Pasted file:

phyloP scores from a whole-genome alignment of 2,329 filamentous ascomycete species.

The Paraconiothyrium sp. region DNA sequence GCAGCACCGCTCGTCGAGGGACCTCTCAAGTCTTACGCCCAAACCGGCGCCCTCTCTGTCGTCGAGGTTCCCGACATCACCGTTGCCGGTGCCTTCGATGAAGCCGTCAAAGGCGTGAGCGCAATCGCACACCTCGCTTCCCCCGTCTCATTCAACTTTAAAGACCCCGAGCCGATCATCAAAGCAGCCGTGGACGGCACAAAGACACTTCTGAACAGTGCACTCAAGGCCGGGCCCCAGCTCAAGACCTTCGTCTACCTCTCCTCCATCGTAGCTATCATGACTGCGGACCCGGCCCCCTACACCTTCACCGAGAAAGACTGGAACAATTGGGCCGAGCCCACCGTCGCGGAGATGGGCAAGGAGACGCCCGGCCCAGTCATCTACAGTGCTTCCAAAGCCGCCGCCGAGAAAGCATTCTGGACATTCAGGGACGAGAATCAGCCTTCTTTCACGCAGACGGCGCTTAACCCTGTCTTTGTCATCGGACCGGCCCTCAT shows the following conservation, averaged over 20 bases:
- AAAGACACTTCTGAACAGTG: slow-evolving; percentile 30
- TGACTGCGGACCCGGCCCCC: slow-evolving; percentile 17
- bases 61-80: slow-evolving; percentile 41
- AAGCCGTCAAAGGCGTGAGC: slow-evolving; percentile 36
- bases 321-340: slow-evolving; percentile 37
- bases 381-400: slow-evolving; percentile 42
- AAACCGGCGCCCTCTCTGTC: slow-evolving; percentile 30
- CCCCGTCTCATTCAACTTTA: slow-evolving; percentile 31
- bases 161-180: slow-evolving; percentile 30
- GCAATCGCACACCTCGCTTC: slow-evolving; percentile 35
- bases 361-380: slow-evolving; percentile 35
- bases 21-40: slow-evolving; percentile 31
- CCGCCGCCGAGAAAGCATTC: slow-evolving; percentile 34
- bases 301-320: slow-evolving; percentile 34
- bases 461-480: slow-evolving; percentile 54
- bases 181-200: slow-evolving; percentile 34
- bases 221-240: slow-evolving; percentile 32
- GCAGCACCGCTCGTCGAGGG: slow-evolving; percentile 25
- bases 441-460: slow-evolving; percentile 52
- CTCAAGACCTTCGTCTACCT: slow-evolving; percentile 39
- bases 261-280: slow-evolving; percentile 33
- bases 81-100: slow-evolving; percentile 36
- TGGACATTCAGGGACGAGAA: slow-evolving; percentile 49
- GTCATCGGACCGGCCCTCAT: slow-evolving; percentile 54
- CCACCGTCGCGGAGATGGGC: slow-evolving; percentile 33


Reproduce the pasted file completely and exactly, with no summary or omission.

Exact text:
phyloP scores from a whole-genome alignment of 2,329 filamentous ascomycete species.

The Paraconiothyrium sp. region DNA sequence GCAGCACCGCTCGTCGAGGGACCTCTCAAGTCTTACGCCCAAACCGGCGCCCTCTCTGTCGTCGAGGTTCCCGACATCACCGTTGCCGGTGCCTTCGATGAAGCCGTCAAAGGCGTGAGCGCAATCGCACACCTCGCTTCCCCCGTCTCATTCAACTTTAAAGACCCCGAGCCGATCATCAAAGCAGCCGTGGACGGCACAAAGACACTTCTGAACAGTGCACTCAAGGCCGGGCCCCAGCTCAAGACCTTCGTCTACCTCTCCTCCATCGTAGCTATCATGACTGCGGACCCGGCCCCCTACACCTTCACCGAGAAAGACTGGAACAATTGGGCCGAGCCCACCGTCGCGGAGATGGGCAAGGAGACGCCCGGCCCAGTCATCTACAGTGCTTCCAAAGCCGCCGCCGAGAAAGCATTCTGGACATTCAGGGACGAGAATCAGCCTTCTTTCACGCAGACGGCGCTTAACCCTGTCTTTGTCATCGGACCGGCCCTCAT shows the following conservation, averaged over 20 bases:
- AAAGACACTTCTGAACAGTG: slow-evolving; percentile 30
- TGACTGCGGACCCGGCCCCC: slow-evolving; percentile 17
- bases 61-80: slow-evolving; percentile 41
- AAGCCGTCAAAGGCGTGAGC: slow-evolving; percentile 36
- bases 321-340: slow-evolving; percentile 37
- bases 381-400: slow-evolving; percentile 42
- AAACCGGCGCCCTCTCTGTC: slow-evolving; percentile 30
- CCCCGTCTCATTCAACTTTA: slow-evolving; percentile 31
- bases 161-180: slow-evolving; percentile 30
- GCAATCGCACACCTCGCTTC: slow-evolving; percentile 35
- bases 361-380: slow-evolving; percentile 35
- bases 21-40: slow-evolving; percentile 31
- CCGCCGCCGAGAAAGCATTC: slow-evolving; percentile 34
- bases 301-320: slow-evolving; percentile 34
- bases 461-480: slow-evolving; percentile 54
- bases 181-200: slow-evolving; percentile 34
- bases 221-240: slow-evolving; percentile 32
- GCAGCACCGCTCGTCGAGGG: slow-evolving; percentile 25
- bases 441-460: slow-evolving; percentile 52
- CTCAAGACCTTCGTCTACCT: slow-evolving; percentile 39
- bases 261-280: slow-evolving; percentile 33
- bases 81-100: slow-evolving; percentile 36
- TGGACATTCAGGGACGAGAA: slow-evolving; percentile 49
- GTCATCGGACCGGCCCTCAT: slow-evolving; percentile 54
- CCACCGTCGCGGAGATGGGC: slow-evolving; percentile 33